The popular cryptocurrency exchange Coinbase recently added a new custodian service for major institutional investors. Catering to hedge and state run wealth funds, the new service, Coinbase Custody, has a whopping $10 million minimum deposit with a hefty $100,000 set-up fee.

So what will Coinbase Custody provide for its new class of high-rolling elite investors? The new service offers a suite of overhauled security measures and asset management services designed to encourage traditional investors to enter the Bitcoin market. The custody service features strict financial controls and even includes a personal “regulated digital currency custodian.”

Brian Armstrong, Coinbase’s CEO, reports that until now, the absence of trusted digital asset custodians has prevented major investors from getting involved with cryptocurrency. In a recent blog, Armstrong notes that “Over 100 hedge funds have been created in the past year exclusively to trade digital currency. An even greater number of traditional institutional investors are starting to look at trading digital assets.” Armstrong goes on to estimate that there’s no less than $10 billion of institutional funds waiting to be invested in crypto—a cash pool Coinbase is eager to engage.

To date, companies providing digital vault and wallet services have dropped the ball on providing full-fledged custodian services for hedge funds and other traditional investment intermediaries. Coinbase’s new custody service addresses what Michael Moro, CEO of Genesis Trading calls a “gaping hole” in the current crypto market.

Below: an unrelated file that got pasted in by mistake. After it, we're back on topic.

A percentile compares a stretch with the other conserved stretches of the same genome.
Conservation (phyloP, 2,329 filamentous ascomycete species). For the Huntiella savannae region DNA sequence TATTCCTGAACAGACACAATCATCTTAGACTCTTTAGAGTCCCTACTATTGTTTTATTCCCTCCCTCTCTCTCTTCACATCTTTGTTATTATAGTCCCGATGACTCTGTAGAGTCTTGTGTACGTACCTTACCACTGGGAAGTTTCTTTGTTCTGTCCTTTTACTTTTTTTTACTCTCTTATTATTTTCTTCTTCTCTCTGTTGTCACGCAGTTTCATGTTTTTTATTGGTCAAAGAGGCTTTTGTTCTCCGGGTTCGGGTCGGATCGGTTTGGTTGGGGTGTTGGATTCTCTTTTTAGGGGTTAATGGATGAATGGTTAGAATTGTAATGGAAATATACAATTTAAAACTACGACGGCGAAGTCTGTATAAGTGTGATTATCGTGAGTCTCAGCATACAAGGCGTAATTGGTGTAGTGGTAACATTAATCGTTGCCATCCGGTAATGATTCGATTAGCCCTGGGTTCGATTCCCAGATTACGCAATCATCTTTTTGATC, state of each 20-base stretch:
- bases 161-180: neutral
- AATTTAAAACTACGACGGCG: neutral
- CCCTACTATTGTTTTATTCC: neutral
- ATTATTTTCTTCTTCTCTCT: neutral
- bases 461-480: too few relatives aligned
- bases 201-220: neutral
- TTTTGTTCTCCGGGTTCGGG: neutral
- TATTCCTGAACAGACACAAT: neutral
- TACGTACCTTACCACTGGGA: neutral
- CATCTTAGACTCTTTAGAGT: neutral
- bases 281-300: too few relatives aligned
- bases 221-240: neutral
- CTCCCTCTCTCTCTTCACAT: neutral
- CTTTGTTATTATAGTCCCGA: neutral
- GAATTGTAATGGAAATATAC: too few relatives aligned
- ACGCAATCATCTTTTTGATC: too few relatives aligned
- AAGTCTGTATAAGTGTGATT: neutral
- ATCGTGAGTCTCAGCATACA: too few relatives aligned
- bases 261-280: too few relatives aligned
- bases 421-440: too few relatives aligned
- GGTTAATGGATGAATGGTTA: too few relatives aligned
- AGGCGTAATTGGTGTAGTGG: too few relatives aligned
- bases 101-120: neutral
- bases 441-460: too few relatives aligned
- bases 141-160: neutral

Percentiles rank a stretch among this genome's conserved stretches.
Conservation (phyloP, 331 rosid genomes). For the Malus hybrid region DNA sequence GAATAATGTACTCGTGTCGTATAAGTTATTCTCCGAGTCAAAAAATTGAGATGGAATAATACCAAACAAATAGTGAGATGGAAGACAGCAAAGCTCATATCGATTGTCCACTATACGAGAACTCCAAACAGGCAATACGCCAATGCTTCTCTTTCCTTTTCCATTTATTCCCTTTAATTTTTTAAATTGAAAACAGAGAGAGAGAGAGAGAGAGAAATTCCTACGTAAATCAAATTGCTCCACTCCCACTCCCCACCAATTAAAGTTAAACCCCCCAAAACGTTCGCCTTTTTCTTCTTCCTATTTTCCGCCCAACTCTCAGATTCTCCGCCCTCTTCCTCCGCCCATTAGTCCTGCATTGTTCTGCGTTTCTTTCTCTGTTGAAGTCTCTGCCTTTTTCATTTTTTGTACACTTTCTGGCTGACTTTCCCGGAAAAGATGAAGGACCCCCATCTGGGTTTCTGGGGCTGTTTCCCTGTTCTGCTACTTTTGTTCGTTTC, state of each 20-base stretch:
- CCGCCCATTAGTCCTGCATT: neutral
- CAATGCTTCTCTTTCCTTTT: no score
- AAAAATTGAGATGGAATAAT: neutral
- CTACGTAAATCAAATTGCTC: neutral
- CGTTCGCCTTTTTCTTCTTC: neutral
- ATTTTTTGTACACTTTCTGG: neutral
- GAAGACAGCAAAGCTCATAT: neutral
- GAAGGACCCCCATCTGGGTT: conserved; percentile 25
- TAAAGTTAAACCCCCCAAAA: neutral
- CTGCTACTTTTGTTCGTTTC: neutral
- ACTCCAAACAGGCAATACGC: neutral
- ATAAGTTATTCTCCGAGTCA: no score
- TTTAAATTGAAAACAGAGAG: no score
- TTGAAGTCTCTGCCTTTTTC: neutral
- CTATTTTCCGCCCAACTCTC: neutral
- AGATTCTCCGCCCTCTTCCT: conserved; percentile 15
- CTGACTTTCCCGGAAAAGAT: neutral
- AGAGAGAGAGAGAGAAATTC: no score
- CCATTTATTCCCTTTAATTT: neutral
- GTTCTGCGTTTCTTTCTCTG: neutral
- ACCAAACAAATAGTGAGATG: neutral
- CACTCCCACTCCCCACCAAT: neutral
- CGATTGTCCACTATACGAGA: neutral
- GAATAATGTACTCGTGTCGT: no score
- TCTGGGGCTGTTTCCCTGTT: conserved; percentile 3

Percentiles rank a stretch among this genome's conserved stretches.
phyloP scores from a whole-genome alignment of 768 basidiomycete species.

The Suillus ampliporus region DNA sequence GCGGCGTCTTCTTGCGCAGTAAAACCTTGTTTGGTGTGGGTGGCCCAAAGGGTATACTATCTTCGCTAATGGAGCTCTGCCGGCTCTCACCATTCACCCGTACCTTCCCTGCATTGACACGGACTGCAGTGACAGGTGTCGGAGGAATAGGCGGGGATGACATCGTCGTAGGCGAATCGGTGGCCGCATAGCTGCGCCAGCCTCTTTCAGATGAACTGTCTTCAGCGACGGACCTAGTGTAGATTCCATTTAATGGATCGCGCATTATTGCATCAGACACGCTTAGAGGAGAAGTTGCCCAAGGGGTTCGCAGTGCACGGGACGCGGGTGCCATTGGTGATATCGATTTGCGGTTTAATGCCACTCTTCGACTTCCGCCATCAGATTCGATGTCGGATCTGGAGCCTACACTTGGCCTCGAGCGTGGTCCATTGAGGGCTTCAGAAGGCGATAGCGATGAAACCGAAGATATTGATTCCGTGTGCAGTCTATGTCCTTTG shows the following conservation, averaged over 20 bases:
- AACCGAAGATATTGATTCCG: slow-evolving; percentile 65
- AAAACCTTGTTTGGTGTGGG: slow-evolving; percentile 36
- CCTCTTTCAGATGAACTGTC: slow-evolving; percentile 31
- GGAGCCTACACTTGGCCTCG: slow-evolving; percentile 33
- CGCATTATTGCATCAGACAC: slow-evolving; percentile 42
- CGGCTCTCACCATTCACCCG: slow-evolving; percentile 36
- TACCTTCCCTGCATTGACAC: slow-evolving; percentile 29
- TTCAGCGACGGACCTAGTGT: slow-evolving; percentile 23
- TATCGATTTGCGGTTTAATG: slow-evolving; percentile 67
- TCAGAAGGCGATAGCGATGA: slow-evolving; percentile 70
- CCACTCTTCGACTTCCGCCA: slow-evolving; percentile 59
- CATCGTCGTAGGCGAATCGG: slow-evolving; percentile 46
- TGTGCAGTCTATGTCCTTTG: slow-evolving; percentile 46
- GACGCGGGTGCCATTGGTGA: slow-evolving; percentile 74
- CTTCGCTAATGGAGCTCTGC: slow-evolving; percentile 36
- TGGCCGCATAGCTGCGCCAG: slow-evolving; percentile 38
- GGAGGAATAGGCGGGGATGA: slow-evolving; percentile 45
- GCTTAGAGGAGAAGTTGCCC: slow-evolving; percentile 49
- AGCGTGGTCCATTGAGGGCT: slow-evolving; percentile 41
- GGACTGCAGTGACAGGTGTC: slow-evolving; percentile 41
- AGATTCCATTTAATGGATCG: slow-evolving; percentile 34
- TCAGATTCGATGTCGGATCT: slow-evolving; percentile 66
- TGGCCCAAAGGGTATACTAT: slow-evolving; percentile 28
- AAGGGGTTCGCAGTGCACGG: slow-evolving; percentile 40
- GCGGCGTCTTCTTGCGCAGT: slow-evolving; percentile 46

Moro suggests that the many regulatory ambiguities surrounding know-your-customer (KYC) and anti-money-laundering (AML) laws have left traditional banks and brokerage firms wary of taking on custodial duties over crypto assets. These gun-shy traditional financial institutions have been hamstrung by a formula that requires firms carrying Bitcoin to back it with one-to-one dollar reserves—a formula which presents an especially unappealing option for industry giants like Goldman Sachs or JPMorgan who prefer to keep their capital reserves liquid.

Prior to Coinbase’s new custody service, the Hong Kong-based company Xapo was the only major custodian in the crypto world. While Xapo may have been the first major player on the custodial services scene, the company only holds Bitcoin—putting it at a major disadvantage to Coinbase Custody, which can accommodate Ethereum and other popular altcoins as well.

Though Coinbase currently offers only Bitcoin, Ethereum, and Litecoin for its standard services, Armstrong has gone on record stating that Coinbase Custody will support “a wide range of digital assets and currencies” when it comes online in 2018.